Investigating tidewater glacier and iceberg submarine melting in Greenland’s fjords
Moyer, Alexis Noelle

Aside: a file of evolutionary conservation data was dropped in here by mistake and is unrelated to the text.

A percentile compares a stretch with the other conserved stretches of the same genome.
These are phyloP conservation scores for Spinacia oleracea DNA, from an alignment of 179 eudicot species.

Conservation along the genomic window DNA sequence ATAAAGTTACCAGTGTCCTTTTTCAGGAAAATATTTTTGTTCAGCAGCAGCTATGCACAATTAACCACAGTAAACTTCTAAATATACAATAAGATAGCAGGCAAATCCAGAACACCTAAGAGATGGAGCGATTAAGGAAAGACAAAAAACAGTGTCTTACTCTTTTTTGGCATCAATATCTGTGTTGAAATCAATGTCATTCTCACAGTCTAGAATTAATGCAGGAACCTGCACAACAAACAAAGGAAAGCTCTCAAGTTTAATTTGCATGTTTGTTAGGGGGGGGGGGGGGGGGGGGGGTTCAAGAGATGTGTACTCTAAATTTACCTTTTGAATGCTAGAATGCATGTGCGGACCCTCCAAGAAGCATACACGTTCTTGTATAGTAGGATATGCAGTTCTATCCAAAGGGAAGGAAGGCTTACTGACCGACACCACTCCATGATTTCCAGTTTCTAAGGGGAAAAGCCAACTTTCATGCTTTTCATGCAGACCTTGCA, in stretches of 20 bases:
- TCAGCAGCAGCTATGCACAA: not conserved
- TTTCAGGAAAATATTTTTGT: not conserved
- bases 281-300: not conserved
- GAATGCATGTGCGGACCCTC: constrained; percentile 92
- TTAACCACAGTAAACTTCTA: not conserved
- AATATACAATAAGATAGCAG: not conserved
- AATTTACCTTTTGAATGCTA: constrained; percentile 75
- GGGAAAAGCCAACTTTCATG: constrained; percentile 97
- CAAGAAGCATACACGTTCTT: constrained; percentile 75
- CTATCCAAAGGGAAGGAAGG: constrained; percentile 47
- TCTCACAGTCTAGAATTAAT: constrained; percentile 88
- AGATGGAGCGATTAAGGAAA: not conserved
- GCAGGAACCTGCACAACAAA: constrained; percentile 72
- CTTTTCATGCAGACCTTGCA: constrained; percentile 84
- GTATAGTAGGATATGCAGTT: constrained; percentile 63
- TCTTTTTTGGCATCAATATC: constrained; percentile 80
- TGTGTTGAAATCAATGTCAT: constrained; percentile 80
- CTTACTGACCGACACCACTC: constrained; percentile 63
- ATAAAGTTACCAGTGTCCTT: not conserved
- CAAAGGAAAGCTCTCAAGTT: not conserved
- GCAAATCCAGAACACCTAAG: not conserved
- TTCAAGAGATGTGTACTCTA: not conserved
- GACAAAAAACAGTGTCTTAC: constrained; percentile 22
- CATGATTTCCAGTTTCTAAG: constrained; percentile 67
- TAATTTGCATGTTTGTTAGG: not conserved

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Accelerated mass loss from the Greenland Ice Sheet in recent decades has been concentrated around the coastal margins, where glacier ice fronts and the undersides of floating ice are in contact with warm ocean waters. The interaction of the ice sheet with a warming ocean leads to thinning of tidewater glaciers, which has been linked to increased glacier velocity, calving, retreat and subsequent mass loss. Our understanding of these ice-ocean interactions is limited, particularly regarding submarine melting of tidewater glacier ice fronts, which has been proposed as an initial trigger for glacier retreat and acceleration. Understanding the mechanisms promoting changes to tidewater glacier dynamics is critical, as they are currently absent from ice sheet models and present a large source of uncertainty in 21st century sea level rise predictions. This thesis develops two novel remote sensing techniques, to investigate both submarine melt rates under tidewater glacier floating ice tongues and iceberg freshwater fluxes from submarine melting, providing improved datasets and process understanding that can be used to constrain changes to the Greenland Ice Sheet in a warming world. The first result of this thesis is the development of a methodology to estimate submarine melting under floating ice tongues using satellite imagery. Submarine melt rates were derived by differencing along-flow ice tongue surface elevation, in combination with ice tongue velocity and changes in surface mass balance. Kangiata Nunaata Sermia (KNS), a large tidewater glacier in southwest Greenland, was used as a proof-of-concept study site. Mean submarine melt rates under the seasonal ice tongue at KNS in spring 2013 reach over 0.8 ± 0.3 m d−1, decreasing with distance down-fjord from the glacier grounding line and varying across-fjord. These variations in melt rate likely result from changes in ice tongue draft and fjord water temperature with depth, but may also reflect the strength of subglacial discharge plumes exiting beneath the glacier grounding line. Expanding upon these initial melt rate results, the thesis next explores the spatial and temporal variations in submarine melting at KNS from 2012 to 2014. Using the same methodology, derived melt rates vary significantly near the glacier grounding line, both spatially and temporally, with mean melt rates of 1.3 ± 0.6, 0.8 ± 0.3, and 1.0 ± 0.4 m d−1 across the ice tongue in 2012, 2013 and 2014, respectively. Areas of higher submarine melting correspond spatially with locations of subglacial discharge plumes and ice front calving activity observed during the melt season using time-lapse camera imagery, as well as to locations of modelled subglacial flow paths with large upstream catchment areas. These results suggest a dynamic subglacial hydrology system capable of rapidly re-routing subglacial discharge to different terminus outlets both within and between melt seasons. Furthermore, they provide an empirically-derived link between the presence of subglacial discharge plumes and areas of high spring submarine melting and calving along glacier termini. Moving to east Greenland, the final results chapter turns to Sermilik Fjord, where a new methodology for estimating freshwater fluxes from icebergs is developed. The amount, timing and location of meltwater produced via submarine melting of icebergs can significantly impact local fjord water circulation and heat budget, which has implications for glacier calving, retreat and acceleration in addition to nutrient fluxes and primary productivity. Previous methods for estimating iceberg meltwater fluxes have either been complex models, themselves reliant on limited field data and poorly constrained model parameters, or user-intensive, expensive remote sensing techniques. This thesis presents a simplified approach for deriving summer and autumn iceberg freshwater fluxes in 2017, using freely available Sentinel-2 satellite imagery to estimate iceberg velocity and seasonal changes in iceberg volume with distance down-fjord. Integrated 2-month full-fjord freshwater fluxes reach 1270 ± 650, 1200 ± 610, 3410 ± 1740, and 1150 ± 590 m3 s−1 for June-July, July-August, August-September and September-October, respectively. The estimated iceberg freshwater fluxes are highest across August and September, likely due to a combination of warming fjord water temperatures at depth as autumn approaches and increased calving into the fjord system in the months prior, and decrease with distance from the head of the fjord. The proportion of solid ice exiting the fjord averages 14% of the total ice volume calved into the fjord from Helheim Glacier, the largest tidewater glacier feeding into Sermilik Fjord, confirming that a significant volume of freshwater is released at depth along the length of the fjord. The volume of freshwater generated from iceberg melt is comparable to or greater than subglacial discharge volume throughout the year, and has important implications for fjord-scale circulation, submarine melt rates and primary productivity. In terms of future developments, this thesis presents two new methodologies focused on ice-ocean interactions: one to estimate submarine melt rates near tidewater glaciers and one to derive iceberg freshwater fluxes entering glacial fjords. These innovative methods have generated important new datasets in a challenging environment from which it has consistently proven difficult to derive estimates of submarine melt rates. The additional utility of these methods is their potential application to other fjord systems for constraining both fjord-scale and ice-sheet wide ice-ocean models, developments that are critical for understanding the sensitivity of the Greenland Ice Sheet and surrounding ocean basins to future climate change.